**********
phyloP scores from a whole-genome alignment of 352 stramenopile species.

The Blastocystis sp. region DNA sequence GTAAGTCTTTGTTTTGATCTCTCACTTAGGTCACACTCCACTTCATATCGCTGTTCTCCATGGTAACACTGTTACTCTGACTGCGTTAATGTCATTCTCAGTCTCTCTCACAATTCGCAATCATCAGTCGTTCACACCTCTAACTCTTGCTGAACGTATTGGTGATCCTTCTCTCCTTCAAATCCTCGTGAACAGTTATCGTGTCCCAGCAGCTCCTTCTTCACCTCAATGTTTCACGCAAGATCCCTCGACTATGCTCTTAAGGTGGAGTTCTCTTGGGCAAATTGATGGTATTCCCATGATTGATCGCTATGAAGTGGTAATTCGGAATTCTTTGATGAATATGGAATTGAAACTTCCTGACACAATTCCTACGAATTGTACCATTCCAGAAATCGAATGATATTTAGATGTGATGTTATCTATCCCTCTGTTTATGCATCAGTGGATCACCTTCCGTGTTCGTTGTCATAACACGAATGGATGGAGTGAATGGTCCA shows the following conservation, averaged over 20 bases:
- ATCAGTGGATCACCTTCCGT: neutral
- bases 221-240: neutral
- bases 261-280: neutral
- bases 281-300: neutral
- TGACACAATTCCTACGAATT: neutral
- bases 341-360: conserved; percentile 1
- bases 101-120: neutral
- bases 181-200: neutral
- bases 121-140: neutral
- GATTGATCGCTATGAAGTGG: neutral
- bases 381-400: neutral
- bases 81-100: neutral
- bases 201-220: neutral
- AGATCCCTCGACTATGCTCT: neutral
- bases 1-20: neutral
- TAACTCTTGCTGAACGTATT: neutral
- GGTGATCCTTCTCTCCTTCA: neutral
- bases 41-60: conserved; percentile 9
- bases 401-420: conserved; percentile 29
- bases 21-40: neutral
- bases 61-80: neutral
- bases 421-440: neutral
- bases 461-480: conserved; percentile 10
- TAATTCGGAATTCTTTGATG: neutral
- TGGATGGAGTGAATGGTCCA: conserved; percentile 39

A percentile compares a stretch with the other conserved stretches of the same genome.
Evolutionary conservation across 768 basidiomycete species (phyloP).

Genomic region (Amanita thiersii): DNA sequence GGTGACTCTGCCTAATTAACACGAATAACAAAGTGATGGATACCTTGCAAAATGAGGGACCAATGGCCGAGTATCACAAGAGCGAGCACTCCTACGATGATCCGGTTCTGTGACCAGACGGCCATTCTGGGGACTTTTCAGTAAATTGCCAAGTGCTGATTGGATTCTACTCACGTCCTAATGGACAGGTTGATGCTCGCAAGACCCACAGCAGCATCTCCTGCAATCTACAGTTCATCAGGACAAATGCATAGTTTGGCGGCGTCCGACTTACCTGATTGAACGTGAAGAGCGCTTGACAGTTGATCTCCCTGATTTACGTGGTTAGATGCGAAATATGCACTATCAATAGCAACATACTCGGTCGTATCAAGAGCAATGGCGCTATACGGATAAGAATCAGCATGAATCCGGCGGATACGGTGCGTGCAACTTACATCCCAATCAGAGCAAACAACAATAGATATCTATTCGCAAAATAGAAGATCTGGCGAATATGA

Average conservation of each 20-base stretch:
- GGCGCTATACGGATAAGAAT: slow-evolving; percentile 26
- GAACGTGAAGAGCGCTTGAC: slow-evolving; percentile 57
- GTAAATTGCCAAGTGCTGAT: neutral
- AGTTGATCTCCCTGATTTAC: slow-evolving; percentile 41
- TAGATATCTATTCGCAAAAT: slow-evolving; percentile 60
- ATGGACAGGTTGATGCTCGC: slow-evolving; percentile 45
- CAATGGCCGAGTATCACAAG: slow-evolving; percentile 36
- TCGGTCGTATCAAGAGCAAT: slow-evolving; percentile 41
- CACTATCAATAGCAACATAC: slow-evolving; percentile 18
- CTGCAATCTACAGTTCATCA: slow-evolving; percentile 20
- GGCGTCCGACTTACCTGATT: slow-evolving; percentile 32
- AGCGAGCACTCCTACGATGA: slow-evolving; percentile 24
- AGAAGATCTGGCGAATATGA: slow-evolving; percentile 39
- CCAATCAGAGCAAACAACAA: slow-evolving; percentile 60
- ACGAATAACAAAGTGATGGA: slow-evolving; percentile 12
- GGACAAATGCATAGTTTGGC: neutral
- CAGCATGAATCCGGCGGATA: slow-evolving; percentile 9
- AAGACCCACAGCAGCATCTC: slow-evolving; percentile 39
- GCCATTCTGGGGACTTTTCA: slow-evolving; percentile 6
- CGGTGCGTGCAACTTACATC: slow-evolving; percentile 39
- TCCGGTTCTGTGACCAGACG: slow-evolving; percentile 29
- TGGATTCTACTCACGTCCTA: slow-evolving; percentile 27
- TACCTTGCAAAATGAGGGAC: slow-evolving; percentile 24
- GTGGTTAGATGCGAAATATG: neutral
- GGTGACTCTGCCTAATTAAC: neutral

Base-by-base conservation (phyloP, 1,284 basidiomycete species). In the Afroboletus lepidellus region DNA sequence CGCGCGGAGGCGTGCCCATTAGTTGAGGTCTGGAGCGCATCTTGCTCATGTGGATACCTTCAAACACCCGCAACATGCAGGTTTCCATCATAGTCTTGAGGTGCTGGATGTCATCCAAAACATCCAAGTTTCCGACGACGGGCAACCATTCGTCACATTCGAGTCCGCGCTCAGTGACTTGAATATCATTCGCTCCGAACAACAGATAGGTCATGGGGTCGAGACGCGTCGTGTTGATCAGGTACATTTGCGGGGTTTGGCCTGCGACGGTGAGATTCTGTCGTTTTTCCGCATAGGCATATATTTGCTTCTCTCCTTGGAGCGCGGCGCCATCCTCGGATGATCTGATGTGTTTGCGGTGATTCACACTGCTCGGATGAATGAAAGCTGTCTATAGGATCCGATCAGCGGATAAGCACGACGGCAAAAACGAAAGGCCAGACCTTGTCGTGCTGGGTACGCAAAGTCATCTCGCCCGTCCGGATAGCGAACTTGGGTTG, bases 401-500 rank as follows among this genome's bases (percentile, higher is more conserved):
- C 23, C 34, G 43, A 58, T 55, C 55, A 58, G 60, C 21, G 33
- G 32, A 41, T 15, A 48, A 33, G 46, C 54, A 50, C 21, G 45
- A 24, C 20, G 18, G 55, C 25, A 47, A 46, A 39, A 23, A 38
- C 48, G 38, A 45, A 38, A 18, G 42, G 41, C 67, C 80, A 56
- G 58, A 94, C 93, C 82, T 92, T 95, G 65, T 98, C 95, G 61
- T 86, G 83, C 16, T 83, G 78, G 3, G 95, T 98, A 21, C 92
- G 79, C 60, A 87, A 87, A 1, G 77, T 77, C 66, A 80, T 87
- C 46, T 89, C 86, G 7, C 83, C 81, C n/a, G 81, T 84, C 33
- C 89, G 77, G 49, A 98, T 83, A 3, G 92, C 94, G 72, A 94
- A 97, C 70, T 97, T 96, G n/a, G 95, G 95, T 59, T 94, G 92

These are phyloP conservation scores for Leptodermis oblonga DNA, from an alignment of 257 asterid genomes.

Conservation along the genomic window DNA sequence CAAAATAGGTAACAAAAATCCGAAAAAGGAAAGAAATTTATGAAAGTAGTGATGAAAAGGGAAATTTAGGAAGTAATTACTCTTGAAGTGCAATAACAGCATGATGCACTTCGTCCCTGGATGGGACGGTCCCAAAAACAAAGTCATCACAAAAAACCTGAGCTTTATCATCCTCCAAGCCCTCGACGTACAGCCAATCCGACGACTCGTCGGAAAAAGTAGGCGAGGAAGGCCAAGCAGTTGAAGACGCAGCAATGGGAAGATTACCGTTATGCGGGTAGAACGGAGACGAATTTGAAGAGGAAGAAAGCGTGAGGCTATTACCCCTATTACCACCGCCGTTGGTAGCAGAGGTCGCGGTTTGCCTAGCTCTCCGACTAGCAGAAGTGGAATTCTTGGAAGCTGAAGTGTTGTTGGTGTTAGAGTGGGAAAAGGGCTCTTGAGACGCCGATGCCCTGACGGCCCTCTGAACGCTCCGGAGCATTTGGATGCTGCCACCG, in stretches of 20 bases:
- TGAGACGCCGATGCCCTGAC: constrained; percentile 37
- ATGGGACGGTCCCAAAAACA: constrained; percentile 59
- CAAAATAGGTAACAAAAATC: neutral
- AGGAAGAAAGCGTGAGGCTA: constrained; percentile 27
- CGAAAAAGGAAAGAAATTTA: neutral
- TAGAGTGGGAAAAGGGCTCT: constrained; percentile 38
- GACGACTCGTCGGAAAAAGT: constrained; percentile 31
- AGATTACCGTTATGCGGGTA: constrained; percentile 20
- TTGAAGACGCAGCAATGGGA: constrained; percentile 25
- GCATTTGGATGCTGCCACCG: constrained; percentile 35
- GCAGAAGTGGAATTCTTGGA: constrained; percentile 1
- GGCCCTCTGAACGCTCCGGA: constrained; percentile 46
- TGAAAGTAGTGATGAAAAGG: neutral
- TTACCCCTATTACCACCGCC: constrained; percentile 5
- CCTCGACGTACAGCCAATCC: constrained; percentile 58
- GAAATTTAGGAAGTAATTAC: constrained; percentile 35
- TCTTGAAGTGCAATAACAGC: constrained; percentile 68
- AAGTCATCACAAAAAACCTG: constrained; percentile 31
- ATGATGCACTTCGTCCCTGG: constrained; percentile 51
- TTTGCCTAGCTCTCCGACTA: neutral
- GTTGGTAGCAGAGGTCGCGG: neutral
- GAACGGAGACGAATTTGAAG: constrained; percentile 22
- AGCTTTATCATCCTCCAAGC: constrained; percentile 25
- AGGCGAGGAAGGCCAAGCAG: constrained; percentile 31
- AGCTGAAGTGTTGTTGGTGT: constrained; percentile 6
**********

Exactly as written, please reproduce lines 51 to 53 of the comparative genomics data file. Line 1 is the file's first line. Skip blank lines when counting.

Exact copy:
- CGGTGCGTGCAACTTACATC: slow-evolving; percentile 39
- TCCGGTTCTGTGACCAGACG: slow-evolving; percentile 29
- TGGATTCTACTCACGTCCTA: slow-evolving; percentile 27